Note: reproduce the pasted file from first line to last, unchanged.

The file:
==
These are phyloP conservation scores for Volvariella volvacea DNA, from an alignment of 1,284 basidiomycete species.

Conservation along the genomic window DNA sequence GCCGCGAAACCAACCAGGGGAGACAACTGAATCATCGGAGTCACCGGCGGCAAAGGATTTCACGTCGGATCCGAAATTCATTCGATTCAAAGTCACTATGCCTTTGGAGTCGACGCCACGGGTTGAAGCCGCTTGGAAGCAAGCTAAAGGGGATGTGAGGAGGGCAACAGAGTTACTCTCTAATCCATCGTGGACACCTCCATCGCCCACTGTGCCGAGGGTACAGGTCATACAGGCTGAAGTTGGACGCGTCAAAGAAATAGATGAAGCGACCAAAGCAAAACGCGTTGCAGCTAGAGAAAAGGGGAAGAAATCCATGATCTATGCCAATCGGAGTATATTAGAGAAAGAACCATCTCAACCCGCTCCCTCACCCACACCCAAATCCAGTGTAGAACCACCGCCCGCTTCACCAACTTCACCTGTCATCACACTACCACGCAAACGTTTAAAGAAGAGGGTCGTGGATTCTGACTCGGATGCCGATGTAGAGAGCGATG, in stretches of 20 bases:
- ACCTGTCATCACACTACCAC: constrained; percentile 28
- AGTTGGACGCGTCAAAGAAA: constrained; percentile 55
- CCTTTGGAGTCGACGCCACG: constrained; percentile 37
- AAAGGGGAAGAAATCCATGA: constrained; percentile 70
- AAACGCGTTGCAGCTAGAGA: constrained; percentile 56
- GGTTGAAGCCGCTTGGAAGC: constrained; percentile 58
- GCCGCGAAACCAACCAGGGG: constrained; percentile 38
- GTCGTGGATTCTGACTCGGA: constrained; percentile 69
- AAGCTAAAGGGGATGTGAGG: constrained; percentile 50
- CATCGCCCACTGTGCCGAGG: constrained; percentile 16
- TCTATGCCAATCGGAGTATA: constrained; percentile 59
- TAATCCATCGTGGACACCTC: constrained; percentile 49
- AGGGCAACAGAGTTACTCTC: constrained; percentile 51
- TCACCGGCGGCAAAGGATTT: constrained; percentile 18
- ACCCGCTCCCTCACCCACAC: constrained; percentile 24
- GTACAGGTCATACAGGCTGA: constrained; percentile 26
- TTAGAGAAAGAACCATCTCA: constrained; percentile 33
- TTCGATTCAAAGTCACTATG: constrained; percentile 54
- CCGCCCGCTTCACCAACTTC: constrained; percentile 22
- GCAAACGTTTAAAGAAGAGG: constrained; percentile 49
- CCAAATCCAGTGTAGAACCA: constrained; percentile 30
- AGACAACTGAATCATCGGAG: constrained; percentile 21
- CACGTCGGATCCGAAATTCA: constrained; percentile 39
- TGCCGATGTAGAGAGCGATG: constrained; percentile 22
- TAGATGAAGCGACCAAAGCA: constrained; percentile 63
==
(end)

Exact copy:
These are phyloP conservation scores for Volvariella volvacea DNA, from an alignment of 1,284 basidiomycete species.

Conservation along the genomic window DNA sequence GCCGCGAAACCAACCAGGGGAGACAACTGAATCATCGGAGTCACCGGCGGCAAAGGATTTCACGTCGGATCCGAAATTCATTCGATTCAAAGTCACTATGCCTTTGGAGTCGACGCCACGGGTTGAAGCCGCTTGGAAGCAAGCTAAAGGGGATGTGAGGAGGGCAACAGAGTTACTCTCTAATCCATCGTGGACACCTCCATCGCCCACTGTGCCGAGGGTACAGGTCATACAGGCTGAAGTTGGACGCGTCAAAGAAATAGATGAAGCGACCAAAGCAAAACGCGTTGCAGCTAGAGAAAAGGGGAAGAAATCCATGATCTATGCCAATCGGAGTATATTAGAGAAAGAACCATCTCAACCCGCTCCCTCACCCACACCCAAATCCAGTGTAGAACCACCGCCCGCTTCACCAACTTCACCTGTCATCACACTACCACGCAAACGTTTAAAGAAGAGGGTCGTGGATTCTGACTCGGATGCCGATGTAGAGAGCGATG, in stretches of 20 bases:
- ACCTGTCATCACACTACCAC: constrained; percentile 28
- AGTTGGACGCGTCAAAGAAA: constrained; percentile 55
- CCTTTGGAGTCGACGCCACG: constrained; percentile 37
- AAAGGGGAAGAAATCCATGA: constrained; percentile 70
- AAACGCGTTGCAGCTAGAGA: constrained; percentile 56
- GGTTGAAGCCGCTTGGAAGC: constrained; percentile 58
- GCCGCGAAACCAACCAGGGG: constrained; percentile 38
- GTCGTGGATTCTGACTCGGA: constrained; percentile 69
- AAGCTAAAGGGGATGTGAGG: constrained; percentile 50
- CATCGCCCACTGTGCCGAGG: constrained; percentile 16
- TCTATGCCAATCGGAGTATA: constrained; percentile 59
- TAATCCATCGTGGACACCTC: constrained; percentile 49
- AGGGCAACAGAGTTACTCTC: constrained; percentile 51
- TCACCGGCGGCAAAGGATTT: constrained; percentile 18
- ACCCGCTCCCTCACCCACAC: constrained; percentile 24
- GTACAGGTCATACAGGCTGA: constrained; percentile 26
- TTAGAGAAAGAACCATCTCA: constrained; percentile 33
- TTCGATTCAAAGTCACTATG: constrained; percentile 54
- CCGCCCGCTTCACCAACTTC: constrained; percentile 22
- GCAAACGTTTAAAGAAGAGG: constrained; percentile 49
- CCAAATCCAGTGTAGAACCA: constrained; percentile 30
- AGACAACTGAATCATCGGAG: constrained; percentile 21
- CACGTCGGATCCGAAATTCA: constrained; percentile 39
- TGCCGATGTAGAGAGCGATG: constrained; percentile 22
- TAGATGAAGCGACCAAAGCA: constrained; percentile 63